It was a blazing hot afternoon. The old beggar woman at the corner had fallen asleep over her melons. The sun seemed droning in the air. Keeping to the shady side of the street, Flush trotted along the well-known ways to the market-place. The whole square was brilliant with awnings and stalls and bright umbrellas. The market women were sitting beside baskets of fruit; pigeons were fluttering, bells were pealing, whips were cracking. The many- coloured mongrels of Florence were running in and out sniffing and pawing. All was as brisk as a beehive and as hot as an oven. Flush sought the shade. He flung himself down beside his friend Catterina, under the shadow of her great basket. A brown jar of red and yellow flowers cast a shadow beside it. Above them a statue, holding his right arm outstretched, deepened the shade to violet. Flush lay there in the cool, watching the young dogs busy with their own affairs. They were snarling and biting, stretching and tumbling, in all the abandonment of youthful joy. They were chasing each other in and out, round and round, as he had once chased the spotted spaniel in the alley. His thoughts turned to Reading for a moment — to Mr. Partridge’s spaniel, to his first love, to the ecstasies and innocences of youth. Well, he had had his day. He did not grudge them theirs. He had found the world a pleasant place to live in. He had no quarrel with it now. The market woman scratched him behind the ear. She had often cuffed him for stealing a grape, or for some other misdemeanour; but he was old now; and she was old. He guarded her melons and she scratched his ear. So she knitted and he dozed. The flies buzzed on the great pink melon that had been sliced open to show its flesh.
The sun burnt deliciously through the lily leaves, and through the green and white umbrella. The marble statue tempered its heat to a champagne freshness. Flush lay and let it burn through his fur to the naked skin. And when he was roasted on one side he turned over and let the sun roast the other. All the time the market people were chattering and bargaining; market women were passing; they were stopping and fingering the vegetables and the fruit. There was a perpetual buzz and hum of human voices such as Flush loved to listen to. After a time he drowsed off under the shadow of the lilies. He slept as dogs sleep when they are dreaming. Now his legs twitched — was he dreaming that he hunted rabbits in Spain? Was he coursing up a hot hill-side with dark men shouting “Span! Span!” as the rabbits darted from the brushwood? Then he lay still again. And now he yelped, quickly, softly, many times in succession. Perhaps he heard Dr. Mitford egging his greyhounds on to the hunt at Reading. Then his tail wagged sheepishly. Did he hear old Miss Mitford cry, “Bad dog! Bad dog!” as he slunk back to her, where she stood among the turnips waving her umbrella? And then he lay for a time snoring, wrapt in the deep sleep of happy old age. Suddenly every muscle in his body twitched. He woke with a violent start. Where did he think he was? In Whitechapel among the ruffians? Was the knife at his throat again?
Whatever it was, he woke from his dream in a state of terror. He made off as if he were flying to safety, as if he were seeking refuge. The market women laughed and pelted him with rotten grapes and called him back. He took no notice. Cart-wheels almost crushed him as he darted through the streets — the men standing up to drive cursed him and flicked him with their whips. Half-naked children threw pebbles at him and shouted “Matta! Matta!” as he fled past. Their mothers ran to the door and caught them back in alarm. Had he then gone mad? Had the sun turned his brain? Or had he once more heard the hunting horn of Venus? Or had one of the American rapping spirits, one of the spirits that live in table legs, got possession of him at last? Whatever it was, he went in a bee-line up one street and down another until he reached the door of Casa Guidi. He made his way straight upstairs and went straight into the drawing-room.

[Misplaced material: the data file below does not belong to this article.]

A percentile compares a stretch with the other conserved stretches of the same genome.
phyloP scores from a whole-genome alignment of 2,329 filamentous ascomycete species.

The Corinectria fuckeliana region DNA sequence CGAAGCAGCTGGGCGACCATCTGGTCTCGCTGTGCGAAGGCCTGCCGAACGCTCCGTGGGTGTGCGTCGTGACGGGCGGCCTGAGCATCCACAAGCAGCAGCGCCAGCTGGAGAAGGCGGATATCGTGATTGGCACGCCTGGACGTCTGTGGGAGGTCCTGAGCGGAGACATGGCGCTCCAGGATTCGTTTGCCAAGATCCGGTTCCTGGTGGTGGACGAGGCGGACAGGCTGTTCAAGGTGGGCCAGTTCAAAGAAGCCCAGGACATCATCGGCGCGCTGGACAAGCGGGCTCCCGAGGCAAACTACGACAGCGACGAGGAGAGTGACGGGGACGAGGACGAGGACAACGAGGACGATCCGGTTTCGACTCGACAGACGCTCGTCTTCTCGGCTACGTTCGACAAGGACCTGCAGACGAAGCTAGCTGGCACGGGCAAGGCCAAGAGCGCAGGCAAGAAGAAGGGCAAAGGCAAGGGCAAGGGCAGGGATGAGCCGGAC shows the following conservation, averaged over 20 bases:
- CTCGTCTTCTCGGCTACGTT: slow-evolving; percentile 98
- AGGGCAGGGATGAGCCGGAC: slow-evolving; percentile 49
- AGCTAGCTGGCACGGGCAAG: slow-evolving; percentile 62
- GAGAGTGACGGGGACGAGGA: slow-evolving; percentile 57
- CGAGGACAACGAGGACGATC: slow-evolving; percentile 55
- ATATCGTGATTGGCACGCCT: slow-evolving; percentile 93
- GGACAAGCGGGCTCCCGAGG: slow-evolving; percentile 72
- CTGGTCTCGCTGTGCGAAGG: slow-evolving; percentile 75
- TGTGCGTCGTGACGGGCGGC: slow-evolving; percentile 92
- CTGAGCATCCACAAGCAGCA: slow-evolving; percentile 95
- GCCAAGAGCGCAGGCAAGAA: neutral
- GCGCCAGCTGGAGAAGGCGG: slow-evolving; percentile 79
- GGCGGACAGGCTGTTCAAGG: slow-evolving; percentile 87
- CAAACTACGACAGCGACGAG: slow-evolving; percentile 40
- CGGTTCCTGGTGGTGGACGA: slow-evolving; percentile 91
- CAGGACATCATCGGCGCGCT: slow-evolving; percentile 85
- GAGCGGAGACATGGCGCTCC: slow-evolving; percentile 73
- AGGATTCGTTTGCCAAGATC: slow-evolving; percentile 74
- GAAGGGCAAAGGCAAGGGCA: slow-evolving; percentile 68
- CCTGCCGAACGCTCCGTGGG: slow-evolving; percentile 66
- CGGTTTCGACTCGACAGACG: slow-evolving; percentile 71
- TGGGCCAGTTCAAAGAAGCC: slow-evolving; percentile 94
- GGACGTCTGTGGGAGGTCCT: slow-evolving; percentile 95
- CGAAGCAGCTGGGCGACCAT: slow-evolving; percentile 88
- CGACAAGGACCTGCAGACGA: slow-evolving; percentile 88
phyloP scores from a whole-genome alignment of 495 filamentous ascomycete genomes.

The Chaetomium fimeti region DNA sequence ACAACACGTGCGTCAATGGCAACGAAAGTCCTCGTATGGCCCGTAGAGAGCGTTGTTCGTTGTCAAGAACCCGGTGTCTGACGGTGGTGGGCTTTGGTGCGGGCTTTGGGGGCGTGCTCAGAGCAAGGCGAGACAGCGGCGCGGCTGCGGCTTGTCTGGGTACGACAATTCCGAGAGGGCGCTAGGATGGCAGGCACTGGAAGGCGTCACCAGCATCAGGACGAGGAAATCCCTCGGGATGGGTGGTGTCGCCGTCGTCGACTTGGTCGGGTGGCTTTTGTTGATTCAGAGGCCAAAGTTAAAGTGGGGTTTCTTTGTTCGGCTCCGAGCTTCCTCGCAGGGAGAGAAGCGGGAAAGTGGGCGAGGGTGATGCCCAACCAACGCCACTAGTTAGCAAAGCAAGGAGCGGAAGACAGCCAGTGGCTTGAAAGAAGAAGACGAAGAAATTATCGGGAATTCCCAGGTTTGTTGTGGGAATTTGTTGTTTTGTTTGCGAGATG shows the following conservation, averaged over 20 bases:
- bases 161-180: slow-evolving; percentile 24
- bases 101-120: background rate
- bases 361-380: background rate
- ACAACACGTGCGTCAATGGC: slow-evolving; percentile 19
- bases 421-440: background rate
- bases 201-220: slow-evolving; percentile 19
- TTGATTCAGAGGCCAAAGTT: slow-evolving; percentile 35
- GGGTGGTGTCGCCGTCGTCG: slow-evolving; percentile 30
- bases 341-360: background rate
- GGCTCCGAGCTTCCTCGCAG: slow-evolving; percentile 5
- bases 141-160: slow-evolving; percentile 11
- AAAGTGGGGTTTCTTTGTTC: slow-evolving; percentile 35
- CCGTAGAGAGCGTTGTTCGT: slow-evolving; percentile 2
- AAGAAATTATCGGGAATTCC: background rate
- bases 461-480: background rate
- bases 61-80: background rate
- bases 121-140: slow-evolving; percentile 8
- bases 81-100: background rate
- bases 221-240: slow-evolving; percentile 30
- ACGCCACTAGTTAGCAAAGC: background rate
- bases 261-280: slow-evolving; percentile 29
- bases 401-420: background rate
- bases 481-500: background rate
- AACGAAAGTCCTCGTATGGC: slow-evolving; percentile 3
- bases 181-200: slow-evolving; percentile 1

Mrs. Browning was lying, reading, on the sofa. She looked up, startled, as he came in. It was not a spirit — it was only Flush. She laughed. Then, as he leapt on to the sofa and thrust his face into hers, the words of her own poem came into her mind:
You see this dog. It was but yesterday
I mused forgetful of his presence here
Till thought on thought drew downward tear on tear,
When from the pillow, where wet-cheeked I lay,
A head as hairy as Faunus, thrust its way
Right sudden against my face — two golden-clear
Great eyes astonished mine — a drooping ear
Did flap me on either cheek to dry the spray!
I started first, as some Arcadian,
Amazed by goatly god in twilight grove;
But, as the bearded vision closelier ran
My tears off, I knew Flush, and rose above
Surprise and sadness — thanking the true Pan,
Who, by low creatures, leads to heights of love.
She had written that poem one day years ago in Wimpole Street when she was very unhappy. Years had passed; now she was happy. She was growing old now and so was Flush. She bent down over him for a moment. Her face with its wide mouth and its great eyes and its heavy curls was still oddly like his. Broken asunder, yet made in the same mould, each, perhaps, completed what was dormant in the other. But she was woman; he was dog. Mrs. Browning went on reading. Then she looked at Flush again. But he did not look at her. An extraordinary change had come over him. “Flush!” she cried. But he was silent. He had been alive; he was now dead. 10 That was all. The drawing-room table, strangely enough, stood perfectly still.
9 “Sir Edward Bulwer-Lytton thought himself invisible.” Mrs. Huth Jackson in A Victorian Childhood says, “Lord Arthur Russell told me, many years later, that when a small boy he was taken to Knebworth by his mother. Next morning he was in the big hall having breakfast when a strange-looking old gentleman in a shabby dressing-gown came in and walked slowly round the table staring at each of the guests in turn. He heard his mother’s neighbour whisper to her, ‘Do not take any notice, he thinks he is invisible’. It was Lord Lytton himself” (pp. 17-18).
10 “he was now dead”. It is certain that Flush died; but the date and manner of his death are unknown. The only reference consists in the statement that “Flush lived to a good old age and is buried in the vaults of Casa Guidi”. Mrs. Browning was buried in the English Cemetery at Florence, Robert Browning in Westminster Abbey. Flush still lies, therefore, beneath the house in which, once upon a time, the Brownings lived.
Last updated Monday, December 22, 2014 at 10:56